An underappreciated element is the looming PAYGO sequester, which would likely force Medicare cuts in the coming weeks if it isn't addressed by Congress.
In other words, this is about to get very real and very painful. And that pain will be used as a cudgel by parties seeking to amp up the pressure on the other side in the days ahead. That, more than anything else, tends to shock lawmakers to the table with a willingness to negotiate.
The President's view
Asked Sunday if he could relate to federal workers who may not be able to pay their bills, Trump responded, "I can relate. And I'm sure that the people that are toward the receiving end will make adjustments, they always do. And they'll make adjustments. People understand exactly what's going on."
As a technical reminder, Congress has always managed to pass something to ensure government workers affected by a shutdown receive their back pay (the US Senate actually passed just that before the end of the last Congress.) That will almost certainly happen again, but it does little to help in the meantime.
And while federal workers are almost certain to receive their back pay eventually, the same assurance doesn't stand for federal contractors -- a good reminder that the pain of a shut down spreads beyond the direct affect on federal employees.
With that in mind, two of the senators who helped pass the backpay bill in the last Congress and have already introduced the same this Congress -- Democratic Sens. Chris Van Hollen and Ben Cardin of Maryland -- are urging colleagues to block consideration of any legislation in the Senate until legislation to reopen the government is considered.
The positions of those negotiating remain the key piece of what's happening right now.
Democratic staff repeatedly told administration officials inside the meeting that the government needed to be re-opened before tangible progress could be made on border security negotiations. They again requested the administration consider the two-bill package passed by the Democratic-led House last week.
Pence made clear that was a non-starter, and the White House position remains what the President made clear in his Rose Garden news conference on Friday -- the government will not re-open until there is an agreement on border security and, from their perspective, the wall.
What comes next on Capitol Hill
House Speaker Nancy Pelosi announced Saturday night that the chamber will begin moving funding bills for the shuttered agencies individually this week. The first bill up will be the financial services funding measure, which includes the Treasury Department and Internal Revenue Services (see: tax refunds).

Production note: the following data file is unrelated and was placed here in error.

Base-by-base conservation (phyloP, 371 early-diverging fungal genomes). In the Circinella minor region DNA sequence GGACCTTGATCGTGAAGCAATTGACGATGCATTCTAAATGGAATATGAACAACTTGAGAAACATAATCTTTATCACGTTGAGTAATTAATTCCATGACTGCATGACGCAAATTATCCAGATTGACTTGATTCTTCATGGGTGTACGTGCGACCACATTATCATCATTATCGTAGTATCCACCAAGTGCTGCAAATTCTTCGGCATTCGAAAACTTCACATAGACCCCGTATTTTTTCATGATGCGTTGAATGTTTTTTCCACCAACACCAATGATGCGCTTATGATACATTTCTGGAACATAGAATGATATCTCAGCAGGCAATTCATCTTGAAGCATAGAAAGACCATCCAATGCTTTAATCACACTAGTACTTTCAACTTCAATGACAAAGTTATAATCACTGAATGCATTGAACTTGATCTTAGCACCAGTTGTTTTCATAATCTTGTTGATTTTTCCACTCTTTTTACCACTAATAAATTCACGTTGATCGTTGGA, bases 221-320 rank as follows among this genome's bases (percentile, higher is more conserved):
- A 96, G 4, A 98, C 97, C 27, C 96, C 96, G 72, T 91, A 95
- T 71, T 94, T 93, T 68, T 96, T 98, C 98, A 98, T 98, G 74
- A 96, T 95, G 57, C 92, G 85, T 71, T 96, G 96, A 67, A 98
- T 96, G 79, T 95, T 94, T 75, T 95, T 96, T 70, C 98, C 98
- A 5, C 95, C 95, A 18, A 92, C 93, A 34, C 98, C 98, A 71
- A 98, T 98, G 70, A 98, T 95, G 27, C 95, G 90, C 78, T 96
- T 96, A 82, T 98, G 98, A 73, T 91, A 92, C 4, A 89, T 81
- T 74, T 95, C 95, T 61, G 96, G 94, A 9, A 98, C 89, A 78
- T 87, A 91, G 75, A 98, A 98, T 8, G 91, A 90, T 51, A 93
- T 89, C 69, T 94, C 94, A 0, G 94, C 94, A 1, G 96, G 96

Senate Majority Leader Mitch McConnell hasn't moved off his position that he will not put anything on the floor that doesn't have the President's support, so at this point, those bills, like the two passed by the House last week, don't have a future. But they will show House Democrats are taking legislative action to re-open the government, even as talks remain stalled.
Keep an eye on
Democrats and Republicans both are keeping a close eye on how rank-and-file GOP lawmakers react to the ongoing shutdown today. Democrats seized on the handful of House Republicans who voted with Democrats on their proposal last week, as well as the two senators -- Cory Gardner of Colorado and Susan Collins of Maine -- as evidence their strategy was forcing cracks in the Republican ranks. That hasn't been born out throughout the rest of the House and Senate conferences up to this point -- and people familiar with both say they remain steadfast behind the President. But that will be a key piece to keep an eye on this week.
Democratic leaders were of the belief that the weekend meetings, which as I noted above weren't constructed in a way to lead to an actual resolution, were instead put together in an effort to head off any wavering Republicans, several sources tell me. In their view, the meetings were cover -- the appearance of substantive talks when none existed, so rank and file Republicans could tell their constituents things were actually happening.
Both the House and Senate are out of session until Tuesday. People involved expect another meeting between leaders and the President to be scheduled soon, but it hasn't been put on the books yet. Staff talks are expected to continue.